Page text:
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Saturday, April 26, 2014

Walking on Woodmont, Nashville - Sidewalk Project #6, Woodmont Av

I can say, with all sincerity, that walking on Woodmont Av in Nashville is NO FUN!

Without sidewalks it is truly unwalkable. You cannot walk on the road due to little shoulder and the speed of the cars (40 mph).  And you cannot really walk well on the grass.  The landscaping certainly says to a pedestrian 'DO NOT WALK HERE' and it is fraught with numerous obstacles.  

But, the area, next to the road is a right-of-way.  As an individual, I have the right to walk there.  If I could walk there, I would have an easy path to walk to my work at One Hundred Oaks Medical Center, to the public library with my kids, to Green Hills, to Harding Rd/West End…

As I tried to walk it, I wondered how residents of this street do simple tasks such as walk their dogs?  Do they get to know each other? I imagine that there is little chance of running into a neighbor except for possibly at the mailbox.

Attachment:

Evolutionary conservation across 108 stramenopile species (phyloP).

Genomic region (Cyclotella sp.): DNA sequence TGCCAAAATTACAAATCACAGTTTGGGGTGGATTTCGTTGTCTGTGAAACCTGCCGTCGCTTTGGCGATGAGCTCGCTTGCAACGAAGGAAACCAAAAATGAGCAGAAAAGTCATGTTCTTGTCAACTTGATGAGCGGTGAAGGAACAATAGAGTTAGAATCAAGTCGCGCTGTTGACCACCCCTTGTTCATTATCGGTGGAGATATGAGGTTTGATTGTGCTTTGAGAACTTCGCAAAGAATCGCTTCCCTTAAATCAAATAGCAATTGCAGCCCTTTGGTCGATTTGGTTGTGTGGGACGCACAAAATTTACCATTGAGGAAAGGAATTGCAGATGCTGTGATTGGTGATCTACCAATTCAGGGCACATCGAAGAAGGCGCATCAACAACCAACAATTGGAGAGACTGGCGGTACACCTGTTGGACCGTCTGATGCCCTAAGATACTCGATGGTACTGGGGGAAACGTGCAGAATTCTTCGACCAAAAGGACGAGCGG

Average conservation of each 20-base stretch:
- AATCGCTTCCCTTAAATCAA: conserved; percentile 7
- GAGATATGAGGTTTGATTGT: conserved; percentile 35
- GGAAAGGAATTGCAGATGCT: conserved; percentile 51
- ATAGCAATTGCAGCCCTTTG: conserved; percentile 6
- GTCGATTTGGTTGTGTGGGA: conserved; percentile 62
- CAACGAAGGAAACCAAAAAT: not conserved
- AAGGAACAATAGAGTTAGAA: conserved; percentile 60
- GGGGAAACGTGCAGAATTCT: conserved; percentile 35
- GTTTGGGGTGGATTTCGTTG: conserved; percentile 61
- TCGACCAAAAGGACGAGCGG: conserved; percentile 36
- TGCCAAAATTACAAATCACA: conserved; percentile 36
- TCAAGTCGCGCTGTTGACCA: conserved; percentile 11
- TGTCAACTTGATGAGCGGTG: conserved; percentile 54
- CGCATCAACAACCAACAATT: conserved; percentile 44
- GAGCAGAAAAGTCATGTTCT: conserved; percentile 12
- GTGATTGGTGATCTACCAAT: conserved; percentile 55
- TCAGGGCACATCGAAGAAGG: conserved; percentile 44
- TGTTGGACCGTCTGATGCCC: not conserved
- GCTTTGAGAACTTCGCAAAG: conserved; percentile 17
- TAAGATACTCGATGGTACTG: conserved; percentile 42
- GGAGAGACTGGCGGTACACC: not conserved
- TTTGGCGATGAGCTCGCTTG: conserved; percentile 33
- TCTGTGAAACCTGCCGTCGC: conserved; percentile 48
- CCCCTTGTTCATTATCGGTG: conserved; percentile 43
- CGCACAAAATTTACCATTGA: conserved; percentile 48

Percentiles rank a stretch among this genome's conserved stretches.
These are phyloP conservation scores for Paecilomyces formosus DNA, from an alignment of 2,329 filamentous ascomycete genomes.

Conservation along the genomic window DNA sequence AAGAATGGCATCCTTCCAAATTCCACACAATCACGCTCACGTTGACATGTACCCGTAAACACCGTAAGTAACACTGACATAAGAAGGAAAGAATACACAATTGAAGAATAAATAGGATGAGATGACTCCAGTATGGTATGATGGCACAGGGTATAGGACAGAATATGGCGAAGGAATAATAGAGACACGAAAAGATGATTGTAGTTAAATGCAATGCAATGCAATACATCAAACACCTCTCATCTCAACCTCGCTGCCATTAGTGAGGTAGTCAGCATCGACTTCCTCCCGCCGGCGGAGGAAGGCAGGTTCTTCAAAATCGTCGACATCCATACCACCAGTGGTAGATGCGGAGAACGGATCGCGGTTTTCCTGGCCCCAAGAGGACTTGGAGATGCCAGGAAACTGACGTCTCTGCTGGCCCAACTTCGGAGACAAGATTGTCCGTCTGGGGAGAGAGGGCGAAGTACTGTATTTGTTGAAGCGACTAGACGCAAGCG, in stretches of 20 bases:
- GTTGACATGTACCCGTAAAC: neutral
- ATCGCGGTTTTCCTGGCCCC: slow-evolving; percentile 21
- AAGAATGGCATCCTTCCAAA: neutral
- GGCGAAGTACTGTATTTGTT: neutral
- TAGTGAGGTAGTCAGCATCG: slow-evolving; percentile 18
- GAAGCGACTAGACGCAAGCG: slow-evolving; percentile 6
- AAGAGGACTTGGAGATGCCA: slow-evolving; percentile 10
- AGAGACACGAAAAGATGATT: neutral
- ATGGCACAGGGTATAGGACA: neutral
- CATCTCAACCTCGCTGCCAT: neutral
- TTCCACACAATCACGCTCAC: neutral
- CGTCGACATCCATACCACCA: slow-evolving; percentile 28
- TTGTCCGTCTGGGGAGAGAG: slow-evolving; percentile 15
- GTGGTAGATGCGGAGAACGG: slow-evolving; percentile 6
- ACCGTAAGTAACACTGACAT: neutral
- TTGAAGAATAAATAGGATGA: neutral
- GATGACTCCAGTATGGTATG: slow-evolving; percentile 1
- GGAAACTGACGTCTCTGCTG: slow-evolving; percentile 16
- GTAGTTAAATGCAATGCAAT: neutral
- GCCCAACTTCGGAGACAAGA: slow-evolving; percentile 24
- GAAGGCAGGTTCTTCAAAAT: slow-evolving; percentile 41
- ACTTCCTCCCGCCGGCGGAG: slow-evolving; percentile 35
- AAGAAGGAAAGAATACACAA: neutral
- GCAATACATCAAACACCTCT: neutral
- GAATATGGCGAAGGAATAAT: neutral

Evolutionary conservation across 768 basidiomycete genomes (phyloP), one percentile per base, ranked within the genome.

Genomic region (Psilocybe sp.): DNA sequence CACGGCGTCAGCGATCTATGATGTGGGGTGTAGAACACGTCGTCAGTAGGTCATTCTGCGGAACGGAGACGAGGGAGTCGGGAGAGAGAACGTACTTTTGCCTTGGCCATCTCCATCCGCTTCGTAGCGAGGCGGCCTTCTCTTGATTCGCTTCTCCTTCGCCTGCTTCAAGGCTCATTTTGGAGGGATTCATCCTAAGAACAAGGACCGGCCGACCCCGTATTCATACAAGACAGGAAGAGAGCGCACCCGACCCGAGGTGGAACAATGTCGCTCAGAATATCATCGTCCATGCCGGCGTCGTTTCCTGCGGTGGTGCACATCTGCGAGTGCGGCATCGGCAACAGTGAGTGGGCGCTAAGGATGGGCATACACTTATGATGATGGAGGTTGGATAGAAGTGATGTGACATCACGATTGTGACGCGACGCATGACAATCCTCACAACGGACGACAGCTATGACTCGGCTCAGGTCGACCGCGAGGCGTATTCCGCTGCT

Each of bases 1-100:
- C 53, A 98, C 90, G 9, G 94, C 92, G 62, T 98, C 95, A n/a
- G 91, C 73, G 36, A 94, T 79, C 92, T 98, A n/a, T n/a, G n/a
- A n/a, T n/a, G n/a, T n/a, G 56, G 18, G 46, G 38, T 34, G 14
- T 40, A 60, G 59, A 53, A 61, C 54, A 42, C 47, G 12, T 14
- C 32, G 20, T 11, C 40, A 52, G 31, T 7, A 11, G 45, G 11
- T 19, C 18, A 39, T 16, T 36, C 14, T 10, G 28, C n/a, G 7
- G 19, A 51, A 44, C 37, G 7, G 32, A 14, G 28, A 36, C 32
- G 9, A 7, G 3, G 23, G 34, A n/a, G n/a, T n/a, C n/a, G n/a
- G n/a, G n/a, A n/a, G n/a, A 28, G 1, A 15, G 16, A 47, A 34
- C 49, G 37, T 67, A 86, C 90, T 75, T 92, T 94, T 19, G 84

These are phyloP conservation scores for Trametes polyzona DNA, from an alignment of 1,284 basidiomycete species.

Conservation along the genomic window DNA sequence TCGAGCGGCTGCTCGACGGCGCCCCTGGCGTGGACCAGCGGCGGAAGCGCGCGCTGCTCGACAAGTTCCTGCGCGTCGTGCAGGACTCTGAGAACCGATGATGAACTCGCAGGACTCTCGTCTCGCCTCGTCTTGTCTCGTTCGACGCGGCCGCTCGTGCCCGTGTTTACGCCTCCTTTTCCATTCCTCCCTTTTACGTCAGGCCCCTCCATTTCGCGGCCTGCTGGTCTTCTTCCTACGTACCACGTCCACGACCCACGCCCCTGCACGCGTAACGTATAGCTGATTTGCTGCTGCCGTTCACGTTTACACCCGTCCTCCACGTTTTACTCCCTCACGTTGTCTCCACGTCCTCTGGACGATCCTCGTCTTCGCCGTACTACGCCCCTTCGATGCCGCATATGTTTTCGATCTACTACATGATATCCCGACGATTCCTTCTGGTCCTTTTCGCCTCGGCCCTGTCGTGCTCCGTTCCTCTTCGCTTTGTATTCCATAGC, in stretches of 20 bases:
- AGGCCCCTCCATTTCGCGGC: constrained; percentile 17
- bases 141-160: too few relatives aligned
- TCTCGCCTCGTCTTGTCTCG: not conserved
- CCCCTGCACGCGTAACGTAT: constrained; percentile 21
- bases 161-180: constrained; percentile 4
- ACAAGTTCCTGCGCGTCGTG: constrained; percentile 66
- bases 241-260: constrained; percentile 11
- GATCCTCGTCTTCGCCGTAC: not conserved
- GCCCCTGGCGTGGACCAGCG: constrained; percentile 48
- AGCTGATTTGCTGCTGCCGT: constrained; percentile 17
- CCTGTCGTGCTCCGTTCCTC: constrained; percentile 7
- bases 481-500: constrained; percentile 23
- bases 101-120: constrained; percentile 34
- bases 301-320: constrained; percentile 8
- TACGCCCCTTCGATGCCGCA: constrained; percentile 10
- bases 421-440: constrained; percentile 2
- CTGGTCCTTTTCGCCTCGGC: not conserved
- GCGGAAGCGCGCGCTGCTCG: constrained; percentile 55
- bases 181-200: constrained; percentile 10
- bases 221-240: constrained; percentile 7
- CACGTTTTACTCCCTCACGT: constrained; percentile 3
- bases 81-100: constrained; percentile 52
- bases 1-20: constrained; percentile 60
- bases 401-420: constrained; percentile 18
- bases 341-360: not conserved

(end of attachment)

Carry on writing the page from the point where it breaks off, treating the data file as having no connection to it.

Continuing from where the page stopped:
It really is a shame, too, that it is essentially unwalkable, as it is a pleasant wide street with grand houses and within walking distance to Green Hills and West End/Harding Rd.  

Certainly, there is plenty of room for sidewalks and it doesn't appear that there are major drainage issues.  One hardship to overcome would be the speed of traffic (40 mph) but as long as their was a wide green tree lined buffer between the road and the sidewalk - it may not really matter on Woodmont as much as it does on small, more narrow roads. 

As it stands, walking on Woodmont poses a real safety risk.   


But the question of funding seems to be the stopping point in discussions about sidewalk production in Nashville.  At this point, it is a rare individual who is actually against them.  So, how do we, as a city, obtain more funding for sidewalks?


Do we do it ourselves?  Create a Sidewalk Foundation?  

There is actually precedence for the idea of public space being privately funded…Woodmont was the 1st paved street in Nashville and the paving was funding by the residents and developers of the street not the city of Nashville.  

This article from 1964 mentions a repaving effort on "concrete boulevard," which was Woodmont's nickname for many years. 

In its heyday, Concrete Boulevard was often a training ground for young people learning to drive. The paving of Woodmont in 1916 was financed by property owners and real estate developers, not the city of Nashville.


Could this not occur again - almost 100 years later - this time to fund sidewalks on Woodmont if the city will not do it?


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